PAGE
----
ScattershotsShawn Drotar

Posted on June 15th, 2009 in Gaming, Xbox 360, PC Gaming, Playstation 3, News, Opinion by Shawn Drotar

What’s on my mind after a long weekend:

  • Right after his big reveal as the cover athlete for NBA Live 10, Dwight Howard immediately went out and choked away the Orlando Magic’s entire series by exposing his Achilles’ heel yet again in Game 4. The center they call “Superman” in Orlando clearly has his kryptonite - the free-throw line. Up three points at home with 11 seconds left to play for a 2-2 series tie and all the momentum in the NBA Finals, Howard botched two more free throws (he went 6-for-14 from the line on this night). Had he hit even one more over the course of the night, the Lakers almost certainly lose the game and this series isn’t over. Instead, as the Magic helplessly watched their leader clank both attempts, the Magic went poof and disappeared, their hearts ripped from them as they succumbed to the Lakers in overtime in Game 4 and didn’t have enough left even challenge the Lakers and keep them from decisively winning their 15th NBA title on the Magic’s home floor. People talk about the “Madden Curse”, but usually, they have to wait more than a few hours for it to kick in. Looks like there’s a new sheriff (or would that be wizard?) in town…
  • The Detroit Red Wings also lost Game 7 of the Stanley Cup Finals on their home ice after once holding a 2-0 lead in the series. This pleases me greatly.
  • Joystiq has an interesting story about a 1 vs. 100 “Season Pass” that’s appearing in menus of the beta. Right now, it doesn’t do anything, but I’d bet that it’ll be a product for Silver Xbox Live members (which is anybody with a Internet-connected Xbox 360 that doesn’t pay $50 a year for the full Gold service); something they can purchase to let them participate in the well-constructed online game that’s earning raves in beta and tempt them into purchasing a Gold membership. If that’s the case, it’s a smart move - 1 vs. 100 is nearly a perfect introduction to online gaming, and with the opportunity to win real-life prizes, it’s likely to be tempting to play every week. In the beta, there have been crowds of nearly 100,000 people playing simultaneously, and as a captive audience, the game’s “commercial breaks” are bound to attract serious attention from advertisers. Forget Halo, 1 vs. 100 - as crazy as it sounds - might soon become Microsoft’s greatest gold mine.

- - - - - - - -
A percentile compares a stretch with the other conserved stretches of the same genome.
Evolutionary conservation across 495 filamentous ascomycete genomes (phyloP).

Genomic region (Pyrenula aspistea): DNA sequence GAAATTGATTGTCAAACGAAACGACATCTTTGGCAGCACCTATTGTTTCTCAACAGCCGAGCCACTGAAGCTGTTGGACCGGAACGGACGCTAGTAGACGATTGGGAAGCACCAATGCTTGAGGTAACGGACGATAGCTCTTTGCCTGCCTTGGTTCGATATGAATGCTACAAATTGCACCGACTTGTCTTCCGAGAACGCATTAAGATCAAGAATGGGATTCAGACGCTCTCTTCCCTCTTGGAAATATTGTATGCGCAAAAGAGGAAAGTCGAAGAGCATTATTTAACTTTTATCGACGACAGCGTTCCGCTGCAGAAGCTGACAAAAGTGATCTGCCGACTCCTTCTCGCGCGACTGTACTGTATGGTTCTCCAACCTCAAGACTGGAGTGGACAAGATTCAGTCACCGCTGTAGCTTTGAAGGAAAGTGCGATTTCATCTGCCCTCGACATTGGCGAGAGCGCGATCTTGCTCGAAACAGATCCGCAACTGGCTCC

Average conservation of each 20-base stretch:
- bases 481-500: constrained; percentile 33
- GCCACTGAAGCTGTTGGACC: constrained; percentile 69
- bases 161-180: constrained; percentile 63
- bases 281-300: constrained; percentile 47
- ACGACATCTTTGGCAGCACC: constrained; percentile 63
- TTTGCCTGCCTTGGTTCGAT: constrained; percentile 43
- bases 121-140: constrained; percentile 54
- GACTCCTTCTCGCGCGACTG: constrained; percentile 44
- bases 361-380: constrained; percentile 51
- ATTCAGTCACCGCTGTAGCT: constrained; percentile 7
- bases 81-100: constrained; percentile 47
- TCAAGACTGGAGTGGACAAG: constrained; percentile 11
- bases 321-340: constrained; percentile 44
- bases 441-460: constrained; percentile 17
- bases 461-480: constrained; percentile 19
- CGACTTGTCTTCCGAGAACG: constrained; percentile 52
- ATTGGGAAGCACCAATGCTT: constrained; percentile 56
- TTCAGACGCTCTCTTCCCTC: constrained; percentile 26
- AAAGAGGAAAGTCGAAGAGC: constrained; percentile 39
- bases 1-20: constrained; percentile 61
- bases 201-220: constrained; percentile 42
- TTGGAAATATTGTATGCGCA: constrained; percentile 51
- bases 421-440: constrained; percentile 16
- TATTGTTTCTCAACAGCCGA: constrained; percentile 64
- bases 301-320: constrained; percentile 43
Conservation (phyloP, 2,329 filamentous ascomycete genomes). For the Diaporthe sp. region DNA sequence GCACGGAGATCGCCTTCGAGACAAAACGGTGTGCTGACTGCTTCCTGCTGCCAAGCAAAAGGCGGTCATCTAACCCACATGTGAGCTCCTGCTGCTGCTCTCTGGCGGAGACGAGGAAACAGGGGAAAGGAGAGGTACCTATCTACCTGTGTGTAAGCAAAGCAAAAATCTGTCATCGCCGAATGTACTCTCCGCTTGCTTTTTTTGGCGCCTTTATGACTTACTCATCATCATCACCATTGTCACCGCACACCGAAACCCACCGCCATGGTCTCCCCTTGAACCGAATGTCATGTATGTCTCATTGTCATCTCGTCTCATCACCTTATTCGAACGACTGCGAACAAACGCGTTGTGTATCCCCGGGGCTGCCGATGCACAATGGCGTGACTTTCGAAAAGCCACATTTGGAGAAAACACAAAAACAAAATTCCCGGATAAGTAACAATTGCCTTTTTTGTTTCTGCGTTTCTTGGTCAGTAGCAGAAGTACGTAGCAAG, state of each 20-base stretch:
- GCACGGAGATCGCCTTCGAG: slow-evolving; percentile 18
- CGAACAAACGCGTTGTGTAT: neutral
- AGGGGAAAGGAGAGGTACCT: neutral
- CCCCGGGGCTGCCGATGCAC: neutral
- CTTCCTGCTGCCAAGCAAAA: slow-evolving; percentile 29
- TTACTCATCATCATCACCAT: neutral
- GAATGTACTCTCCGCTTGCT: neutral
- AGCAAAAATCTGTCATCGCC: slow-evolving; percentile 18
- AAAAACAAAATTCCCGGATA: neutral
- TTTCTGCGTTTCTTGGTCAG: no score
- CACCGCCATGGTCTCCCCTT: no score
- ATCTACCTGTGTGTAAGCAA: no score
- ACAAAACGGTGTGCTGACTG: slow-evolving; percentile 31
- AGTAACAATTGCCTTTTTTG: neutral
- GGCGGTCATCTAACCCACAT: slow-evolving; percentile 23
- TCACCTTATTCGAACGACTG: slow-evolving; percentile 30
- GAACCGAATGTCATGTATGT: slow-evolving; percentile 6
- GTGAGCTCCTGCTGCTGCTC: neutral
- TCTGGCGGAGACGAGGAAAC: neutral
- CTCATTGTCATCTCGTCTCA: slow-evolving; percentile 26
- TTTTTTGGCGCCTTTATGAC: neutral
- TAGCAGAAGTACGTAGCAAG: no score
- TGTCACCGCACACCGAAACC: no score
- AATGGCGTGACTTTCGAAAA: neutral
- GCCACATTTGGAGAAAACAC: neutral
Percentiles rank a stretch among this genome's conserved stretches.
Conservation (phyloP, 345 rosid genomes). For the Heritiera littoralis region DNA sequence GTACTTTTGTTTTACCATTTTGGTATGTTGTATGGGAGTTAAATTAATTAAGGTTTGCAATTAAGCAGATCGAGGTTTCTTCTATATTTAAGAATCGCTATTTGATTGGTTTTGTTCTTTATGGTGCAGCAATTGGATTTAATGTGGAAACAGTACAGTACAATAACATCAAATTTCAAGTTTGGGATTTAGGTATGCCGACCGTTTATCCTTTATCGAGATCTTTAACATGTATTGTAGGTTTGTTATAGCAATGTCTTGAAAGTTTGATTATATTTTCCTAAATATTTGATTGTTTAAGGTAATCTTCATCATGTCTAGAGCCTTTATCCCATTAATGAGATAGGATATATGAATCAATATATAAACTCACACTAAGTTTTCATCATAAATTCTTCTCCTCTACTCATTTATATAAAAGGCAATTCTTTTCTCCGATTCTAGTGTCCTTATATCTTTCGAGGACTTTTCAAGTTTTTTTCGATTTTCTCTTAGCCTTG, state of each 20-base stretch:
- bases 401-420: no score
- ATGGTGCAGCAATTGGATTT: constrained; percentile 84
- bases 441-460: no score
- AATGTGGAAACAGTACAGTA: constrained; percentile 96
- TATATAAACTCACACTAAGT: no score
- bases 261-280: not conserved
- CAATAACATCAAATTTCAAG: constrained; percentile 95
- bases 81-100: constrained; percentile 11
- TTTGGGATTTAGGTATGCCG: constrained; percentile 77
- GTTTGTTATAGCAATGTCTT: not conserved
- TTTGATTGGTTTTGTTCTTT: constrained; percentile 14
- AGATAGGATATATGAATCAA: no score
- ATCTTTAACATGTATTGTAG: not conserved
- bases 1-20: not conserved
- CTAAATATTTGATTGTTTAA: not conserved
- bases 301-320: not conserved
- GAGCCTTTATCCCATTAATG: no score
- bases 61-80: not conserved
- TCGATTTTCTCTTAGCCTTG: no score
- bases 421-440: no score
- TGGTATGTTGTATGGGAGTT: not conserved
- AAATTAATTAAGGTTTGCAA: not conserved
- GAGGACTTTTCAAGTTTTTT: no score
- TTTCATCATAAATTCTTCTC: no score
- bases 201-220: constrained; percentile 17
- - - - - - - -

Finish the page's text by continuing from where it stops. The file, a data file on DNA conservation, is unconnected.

• Speaking of gold mines, Activision may may thinking of adding some sort of monthly fee for the next installment of Call of Duty. It seems likely, given Activision honcho Bobby Kotick’s comments, that at some point Activision will try to add some sort of subscription to the game; something that might allow earlier access to maps or weapons or what have you. My guess - unfortunately - is that it would succeed at some level, but it also might have unintended consequences; namely chasing a portion of the first-person-shooter crowd back towards the flailing PC. Quite frankly, there are more than a few talented modders out there, and while gamers certainly aren’t afraid to spend on their hobby, they’re bound to draw the line somewhere - in fact, simple math says they’ll have to.
  • EA Sports is set to increase their post-consumer earnings as well, but what they earn in cash may risk costing them in goodwill. Even after watching EA earn scorn from the gaming community after their original foray into microtransactions with The Godfather, EA Sports’ NCAA Football 10 team is undeterred, adding shortcuts/cheats/”boosts” for the game’s primary long-term gameplay mode, Dynasty. Gamespot’s always-reliable Brian Ekberg has the cringe-inducing scoop. Being able to purchase “boosts” in other EA Sports games - namely Tiger Woods PGA Tour - is nothing new, but in NCAA Football 10, these purchases will impact online play, namely, the well-received Online Dynasty mode introduced last year. Now, we’re on a slippery slope (and expect more pontification from me on this page and topic soon enough, so brace yourselves). Off-line additions are all well and good - hey, if you want to burn your cash to save time or effort, what do I care? But when it impacts online play, then basically, EA Sports is selling two products - the game for $60 and the souped-up game that gives you a clear competitive advantage over more thrifty gamers for $72.50. For the moment, I’ll offer only a simple line from Jason Bateman’s character in last summer’s film Hancock: “Not OK.”

One Response to 'Scattershots'

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  1. JBHuskers said,

    on June 20th, 2009 at 10:42 am

    - It’s interesting to see Infinity Ward immediately come out and state that we’re not going to charge for COD. They are looking to make this game the biggest launch in history. As much as COD4 got old and annoying, they fixed a lot of things when Treyarch did WAW. I will definitely give MW2 a roll when it comes out 11.10.09

    - As for 1 vs. 100, I’m a 360 owner since November 2008, and this has been the single most enjoyable 360 experience I’ve witnessed. It helps that I’m a huge gameshow fanatic way back to my elementary days of watching Concentration with Trebeck in the morning before The Price is Right, and then reruns all afternoon on USA of Press Your Luck, Scrabble, Tic Tac Dough when I’d be at my Grandma’s in the summer. I’m still a huge gameshow fanatic to this day with new and old. Hopefully this paves the way for more.

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